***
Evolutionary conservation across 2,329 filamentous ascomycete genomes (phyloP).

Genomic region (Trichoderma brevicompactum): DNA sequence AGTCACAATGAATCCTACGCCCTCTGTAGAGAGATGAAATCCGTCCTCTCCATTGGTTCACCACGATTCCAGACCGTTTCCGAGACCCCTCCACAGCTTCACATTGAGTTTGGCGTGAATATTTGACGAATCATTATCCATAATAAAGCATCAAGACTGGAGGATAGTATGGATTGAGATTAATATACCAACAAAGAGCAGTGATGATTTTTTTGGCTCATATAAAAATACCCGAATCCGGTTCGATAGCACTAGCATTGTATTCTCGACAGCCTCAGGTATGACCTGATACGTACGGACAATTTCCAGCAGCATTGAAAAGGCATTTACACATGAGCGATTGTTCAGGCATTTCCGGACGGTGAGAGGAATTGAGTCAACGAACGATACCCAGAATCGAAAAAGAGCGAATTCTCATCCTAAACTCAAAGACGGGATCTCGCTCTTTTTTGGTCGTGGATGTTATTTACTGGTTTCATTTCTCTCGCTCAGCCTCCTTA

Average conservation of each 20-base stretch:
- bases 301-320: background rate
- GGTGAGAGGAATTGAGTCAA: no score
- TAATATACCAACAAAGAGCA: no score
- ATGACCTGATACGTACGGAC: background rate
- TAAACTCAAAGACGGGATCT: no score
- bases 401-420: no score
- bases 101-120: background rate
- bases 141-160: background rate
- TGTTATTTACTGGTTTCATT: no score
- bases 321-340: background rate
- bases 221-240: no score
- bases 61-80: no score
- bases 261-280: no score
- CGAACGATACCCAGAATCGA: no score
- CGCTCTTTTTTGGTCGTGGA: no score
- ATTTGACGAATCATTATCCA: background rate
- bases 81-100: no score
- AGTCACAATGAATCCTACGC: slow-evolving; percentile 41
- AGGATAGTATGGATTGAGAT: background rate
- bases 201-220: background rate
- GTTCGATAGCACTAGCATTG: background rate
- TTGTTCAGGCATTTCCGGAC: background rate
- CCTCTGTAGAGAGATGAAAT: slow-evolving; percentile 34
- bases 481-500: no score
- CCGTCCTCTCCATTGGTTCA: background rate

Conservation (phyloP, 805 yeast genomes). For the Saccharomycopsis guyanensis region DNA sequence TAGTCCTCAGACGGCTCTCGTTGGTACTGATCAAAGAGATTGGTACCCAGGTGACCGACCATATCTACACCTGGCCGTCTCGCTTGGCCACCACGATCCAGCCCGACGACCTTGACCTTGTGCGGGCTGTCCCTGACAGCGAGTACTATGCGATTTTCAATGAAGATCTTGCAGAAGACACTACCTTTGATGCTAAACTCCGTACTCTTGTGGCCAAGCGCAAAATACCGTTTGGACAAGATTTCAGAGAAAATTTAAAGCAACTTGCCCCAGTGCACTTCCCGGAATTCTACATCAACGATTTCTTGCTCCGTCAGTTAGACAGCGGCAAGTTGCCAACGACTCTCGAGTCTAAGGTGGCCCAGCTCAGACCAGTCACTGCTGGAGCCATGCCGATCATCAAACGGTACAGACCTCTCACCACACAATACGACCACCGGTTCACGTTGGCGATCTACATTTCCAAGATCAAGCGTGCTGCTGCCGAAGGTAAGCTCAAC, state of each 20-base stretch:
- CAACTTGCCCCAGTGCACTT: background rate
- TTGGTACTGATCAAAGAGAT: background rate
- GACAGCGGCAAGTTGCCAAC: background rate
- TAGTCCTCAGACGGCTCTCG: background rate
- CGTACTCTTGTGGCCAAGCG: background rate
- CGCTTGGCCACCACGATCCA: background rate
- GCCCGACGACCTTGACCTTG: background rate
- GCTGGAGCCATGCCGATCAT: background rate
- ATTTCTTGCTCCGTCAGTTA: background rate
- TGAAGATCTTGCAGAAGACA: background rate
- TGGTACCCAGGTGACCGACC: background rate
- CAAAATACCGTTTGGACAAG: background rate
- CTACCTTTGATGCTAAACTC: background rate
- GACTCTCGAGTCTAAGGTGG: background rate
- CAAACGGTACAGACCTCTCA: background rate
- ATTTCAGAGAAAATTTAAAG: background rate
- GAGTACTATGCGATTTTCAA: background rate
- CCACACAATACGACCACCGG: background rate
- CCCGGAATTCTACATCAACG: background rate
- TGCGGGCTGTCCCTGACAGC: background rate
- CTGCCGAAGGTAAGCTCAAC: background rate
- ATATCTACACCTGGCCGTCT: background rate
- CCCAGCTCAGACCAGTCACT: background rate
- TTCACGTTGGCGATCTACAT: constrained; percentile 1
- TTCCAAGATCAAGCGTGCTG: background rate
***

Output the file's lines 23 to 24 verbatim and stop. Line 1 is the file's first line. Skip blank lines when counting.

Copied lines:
- bases 201-220: background rate
- GTTCGATAGCACTAGCATTG: background rate